The CyberWire Daily Podcast 5.22.24
Ep 2073 | 5.22.24

Privacy nightmare or useful tool?


Some say Microsoft’s Recall should be. A breach of a Texas healthcare provided affects over four hundred thousand. Police in the Philippines shut down services following a breach. Ivanti patches multiple products. GitHub fixes a critical authentication bypass vulnerability. Researchers discover critical vulnerabilities in Honeywell’s ControlEdge Unit Operations Controller. The DoD releases their Cybersecurity Reciprocity Playbook. Hackers leak a database with millions of Americans’ criminal records. Mastercard speeds fraud detection with AI. On our Learning Layer segment, host Sam Meisenberg and Joe Carrigan continue their discussion of Joe's ISC2 CISSP certification journey, diving into Domain 5: Identity and Access Management. Remembering a computing visionary.

Today is Wednesday, May 22, 2024. I’m Dave Bittner. And this is your CyberWire Intel Briefing.

Some say Microsoft’s Recall should be. 

The UK's Information Commissioner's Office (ICO) is questioning Microsoft about its new feature, Recall, which takes frequent screenshots on Copilot+ PCs. Privacy advocates are concerned about potential risks, calling it a "privacy nightmare." Microsoft states that Recall is optional, keeps data local, and is designed with privacy in mind. Users can control what Recall captures, and private browsing on Edge is excluded. However, the ICO emphasizes the need for rigorous risk assessments before product releases.

Recall allows users to search past activity, including files and browsing history, by capturing screenshots every few seconds. Critics, such as Dr. Kris Shrishak, warn this could deter people from accessing sensitive information. Legal experts express concerns over privacy and consent, especially regarding confidential and proprietary information.

Additionally, Mozilla's privacy team highlighted that stored screenshots could expose sensitive data like passwords and financial information if a hacker gains physical access to the device. This raises further security concerns, given the history of infostealer malware targeting local data.

Overall, while Microsoft assures users of built-in privacy protections, critics argue that Recall could significantly undermine security and privacy, urging consumers to disable the feature unless significant changes are made.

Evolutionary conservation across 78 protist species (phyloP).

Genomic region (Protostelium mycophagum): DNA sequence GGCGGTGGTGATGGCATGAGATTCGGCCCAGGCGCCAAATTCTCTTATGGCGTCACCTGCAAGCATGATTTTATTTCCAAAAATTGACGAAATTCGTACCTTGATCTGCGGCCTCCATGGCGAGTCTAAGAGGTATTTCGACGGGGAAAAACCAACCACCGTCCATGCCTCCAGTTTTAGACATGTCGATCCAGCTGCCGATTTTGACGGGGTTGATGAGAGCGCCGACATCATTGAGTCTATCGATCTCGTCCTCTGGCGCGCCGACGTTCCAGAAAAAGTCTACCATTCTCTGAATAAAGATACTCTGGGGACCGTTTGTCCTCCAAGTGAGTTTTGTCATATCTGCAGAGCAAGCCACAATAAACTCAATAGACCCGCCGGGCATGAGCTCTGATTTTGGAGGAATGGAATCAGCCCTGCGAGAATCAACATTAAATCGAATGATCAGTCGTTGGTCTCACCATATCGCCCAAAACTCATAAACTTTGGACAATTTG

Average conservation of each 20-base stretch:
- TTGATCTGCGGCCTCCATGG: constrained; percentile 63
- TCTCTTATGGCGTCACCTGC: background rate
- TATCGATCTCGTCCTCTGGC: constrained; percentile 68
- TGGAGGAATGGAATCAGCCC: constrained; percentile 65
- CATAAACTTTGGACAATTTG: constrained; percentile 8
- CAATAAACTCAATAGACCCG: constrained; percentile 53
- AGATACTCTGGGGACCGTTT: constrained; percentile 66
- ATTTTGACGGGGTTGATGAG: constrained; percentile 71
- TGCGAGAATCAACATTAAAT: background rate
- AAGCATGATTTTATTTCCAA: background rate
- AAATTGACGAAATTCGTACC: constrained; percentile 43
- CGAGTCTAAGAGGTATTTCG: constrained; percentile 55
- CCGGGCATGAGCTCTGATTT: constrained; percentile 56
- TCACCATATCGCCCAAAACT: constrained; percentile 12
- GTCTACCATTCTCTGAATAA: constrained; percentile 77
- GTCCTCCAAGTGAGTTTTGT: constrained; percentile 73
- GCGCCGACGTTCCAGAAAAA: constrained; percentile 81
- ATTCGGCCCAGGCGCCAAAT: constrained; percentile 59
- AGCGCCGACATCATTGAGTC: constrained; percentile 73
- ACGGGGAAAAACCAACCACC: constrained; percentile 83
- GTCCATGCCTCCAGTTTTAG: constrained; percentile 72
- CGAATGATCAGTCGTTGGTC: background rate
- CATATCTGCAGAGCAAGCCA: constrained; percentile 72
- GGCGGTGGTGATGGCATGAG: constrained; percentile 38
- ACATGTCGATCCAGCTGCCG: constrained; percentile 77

My favorite online comment I’ve seen so far suggested that maybe, through the deployment of Recall, perhaps Microsoft will make it the year of Linux on the desktop. 

A breach of a Texas healthcare provided affects over four hundred thousand. 

On Monday, CentroMed, a supplier of healthcare services in Texas, reported a data breach to the Texas Attorney General after discovering unauthorized access to sensitive patient information. This breach included names, addresses, dates of birth, Social Security numbers, financial account details, medical records, health insurance info, and treatment information. The breach, detected on April 30, 2024, impacted approximately 400,000 individuals. CentroMed has notified affected patients, advising them to be vigilant against fraud and identity theft. This incident is separate from a prior breach on June 12, 2023, which affected 350,000 Texans. 

Police in the Philippines shut down services following a breach. 

The Philippine National Police (PNP) has indefinitely suspended all online services following an alleged breach of its online systems, including the Firearms and Explosives Office and the Logistics Data Information and Management System. PNP spokesperson Col. Jean Fajardo announced the suspension as a precaution to enhance security and integrity. Frontline services remain available at regional offices and Camp Crame. The PNP is coordinating with the Department of Information and Communications Technology (DICT) to investigate and prevent further data exposure. The hacker "PH1NS" has been identified as the perpetrator, with potential links to breaches in other government agencies.

Ivanti patches multiple products. 

Ivanti released patches for multiple products, addressing critical vulnerabilities in Endpoint Manager (EPM). Six SQL injection flaws in EPM (CVE-2024-29822 through CVE-2024-29827) with a CVSS score of 9.6 were fixed. These bugs could allow unauthenticated attackers to execute arbitrary code. Ivanti also patched an unrestricted file upload vulnerability in Avalanche and several other high-severity flaws. No evidence suggests these vulnerabilities have been exploited. Ivanti reaffirmed its commitment to enhancing security and vulnerability management practices.

GitHub fixes a critical authentication bypass vulnerability. 

GitHub fixed a critical authentication bypass vulnerability (CVE-2024-4985, CVSS V4 Score: 10.0) in GitHub Enterprise Server (GHES) affecting instances using SAML single sign-on (SSO) with encrypted assertions. Exploiting this flaw could allow attackers to spoof SAML responses, gaining administrator rights and full access without authentication. The vulnerability was reported through GitHub’s Bug Bounty program. Users are advised to update promptly to secure their systems.

Researchers discover critical vulnerabilities in Honeywell’s ControlEdge Unit Operations Controller.